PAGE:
- Yasser Awaad charged with misdiagnosing hundreds of Detroit-area children with epilepsy to increase his pay
- Several hundred people have accused Awaad of misdiagnosing them and plan to go to trial, attorney says
- Beaumont Health plans to appeal verdict
A jury in Detroit awarded more than $3 million to a woman who was misdiagnosed with epilepsy, one of hundreds of people to accuse a doctor of misreading tests to enrich himself and his employer.
Yasser Awaad, M.D., formerly an employee of Dearborn-based Oakwood Healthcare, was accused of running an “EEG mill,” a reference to a test that measures brain waves. He diagnosed epilepsy in Mariah Martinez when she was 9 years old. But another doctor four years later in 2007 said her tests were normal.
After a three-week trial, jurors said Monday that Awaad breached the standard of care. Oakwood was found negligent in hiring and supervising him.
Much of the verdict — $2.8 million — was for noneconomic damages, such as suffering, distress and humiliation. The award, however, will likely be reduced because it exceeds a cap of $465,900 under Michigan law. Martinez’ lawyers had sought more than $8 million.
“I’m definitely satisfied. There’s a big weight off my shoulders,” Martinez, now 26, told the Associated Press. “It’s something that has haunted me.”
Oakwood became part of Beaumont Health six years after the lawsuit was filed in 2008. Beaumont spokesman Mark Geary said an appeal is planned.
“We believe patients were treated appropriately and disagree with allegations of improper oversight of Dr. Awaad by Oakwood Healthcare,” Geary said in a statement.
In a statement to Crain’s, Brian McKeen, managing partner of McKeen & Associates, which represented Martinez, said the jury unanimously voted that Awaad and Oakwood were negligent.
“Beaumont’s statement that Mariah Martinez was treated ‘appropriately’ is a slap in the face to the nine jurors who heard the facts of the case and voted unanimously that Dr. Yasser Awaad and Oakwood Healthcare were negligent. The defense experts agreed that Awaad systematically misread EEGs. There was no expert testimony that Mariah ever had epilepsy.
McKeen said Martinez is one of “hundreds of children that Awaad labeled as epileptic based upon his misreading of normal EEGs as abnormal. Oakwood executives admitted under cross examination that they were negligent in failing to investigate allegation brought by another physician in Awaad’s office that he was misdiagnosing children with epilepsy.
Awaad has been compared by the attorneys of the children and their families to Farid Fata, M.D., the Crittenton Hospital-based oncologist who has been jailed and fined for health care fraud in misdiagnosing cancer patients.
Attorneys for Awaad and Oakwood have denied all allegations against the Egyptian-born doctor and have promised a vigorous defense against the lawsuits.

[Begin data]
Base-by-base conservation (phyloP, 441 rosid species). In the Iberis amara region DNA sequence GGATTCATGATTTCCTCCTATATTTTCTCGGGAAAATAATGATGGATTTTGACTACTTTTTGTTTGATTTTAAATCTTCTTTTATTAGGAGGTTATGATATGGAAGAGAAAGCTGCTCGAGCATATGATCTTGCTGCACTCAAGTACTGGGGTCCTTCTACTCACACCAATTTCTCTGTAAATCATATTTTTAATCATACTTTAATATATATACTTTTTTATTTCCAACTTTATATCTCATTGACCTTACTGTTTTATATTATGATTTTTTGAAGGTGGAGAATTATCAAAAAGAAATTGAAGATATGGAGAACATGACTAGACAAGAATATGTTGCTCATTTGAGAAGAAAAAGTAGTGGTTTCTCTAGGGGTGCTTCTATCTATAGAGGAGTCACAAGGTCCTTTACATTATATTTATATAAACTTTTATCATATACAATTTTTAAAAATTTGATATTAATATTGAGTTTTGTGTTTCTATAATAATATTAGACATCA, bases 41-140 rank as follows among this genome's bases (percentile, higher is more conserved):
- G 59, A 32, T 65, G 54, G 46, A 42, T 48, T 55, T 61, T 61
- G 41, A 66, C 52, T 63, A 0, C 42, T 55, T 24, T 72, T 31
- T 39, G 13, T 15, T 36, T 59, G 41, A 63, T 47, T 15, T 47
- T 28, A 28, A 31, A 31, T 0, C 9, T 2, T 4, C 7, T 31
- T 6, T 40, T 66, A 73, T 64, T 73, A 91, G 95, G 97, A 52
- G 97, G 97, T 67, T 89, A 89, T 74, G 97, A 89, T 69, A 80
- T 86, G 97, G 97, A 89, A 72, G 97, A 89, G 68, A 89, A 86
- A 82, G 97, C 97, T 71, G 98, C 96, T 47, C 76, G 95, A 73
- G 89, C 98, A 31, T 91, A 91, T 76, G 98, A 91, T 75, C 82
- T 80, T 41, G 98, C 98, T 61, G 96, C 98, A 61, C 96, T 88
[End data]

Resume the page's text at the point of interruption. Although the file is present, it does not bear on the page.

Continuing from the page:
Who is Awaad?
Yasser Awaad was born in Cairo, Egypt, in 1954. He graduated in 1978 from medical school at Al-Azhar University. He moved to the U.S., took required preresidency licensing tests, received his Michigan medical license in 1994, completed a one-year residency atDMC Children’s Hospital of Michigan and began private practice that included having medical staff privileges at Detroit Medical Center, Crain’s reported in 2017.
In 2005, Oakwood Hospital in Dearborn hired Awaad, giving him a $250,000 base salary that swelled to more than $600,000 as he hit patient volume incentive targets, according to Awaad’s depositions and McKeen.
Awaad’s contract rewarded him with 50 percent of medical billings once he got above a certain threshold, according to his deposition.
The patients and money were rolling in until March 2007, when patients received a letter from Awaad saying he would no longer be practicing at Oakwood.
Awaad said in a deposition that he then left Oakwood for a job in Saudi Arabia after the hospital system wanted to move him into a private practice model and he could not come to contract terms. It’s unclear exactly why Awaad left Oakwood, although he gave several answers in his depositions.
In 2014, Beaumont Health System merged with Oakwood and Botsford Hospital to form eight-hospital Beaumont Health, based in Southfield.
Oakwood was accused in the trial of ignoring complaints about the doctor, especially from another physician, Susan Youngs, who was uncomfortable with Awaad’s repeated use of EEG tests and regular diagnoses of epilepsy in children.
“How does a hospital in good conscience let that go on?” McKeen said in his closing argument last week, calling it a “gravy train of fraud.”
Defense attorney Harry Sherbrook told jurors that Awaad’s diagnosis involved more than EEG tests that were misinterpreted. He said it was “outrageous and preposterous” to claim Awaad and Oakwood intentionally harmed Martinez.
“Her symptoms were consistent with epilepsy,” Sherbrook said, noting that Martinez was daydreaming and zoning out.
She was placed on anti-seizure medicine for four years. Martinez recalled being withdrawn as a child and teased by other kids because the epilepsy label limited her physical activities at school.
“Awaad clearly was looking for excuses to order EEGs that his business plan required him to do,” McKeen told the AP.
Martinez’s case was the first to go to trial. The trial was in Circuit Court for the County of Wayne before Judge Robert Colombo Jr.
McKeen and his legal team represent more than 250 former patients.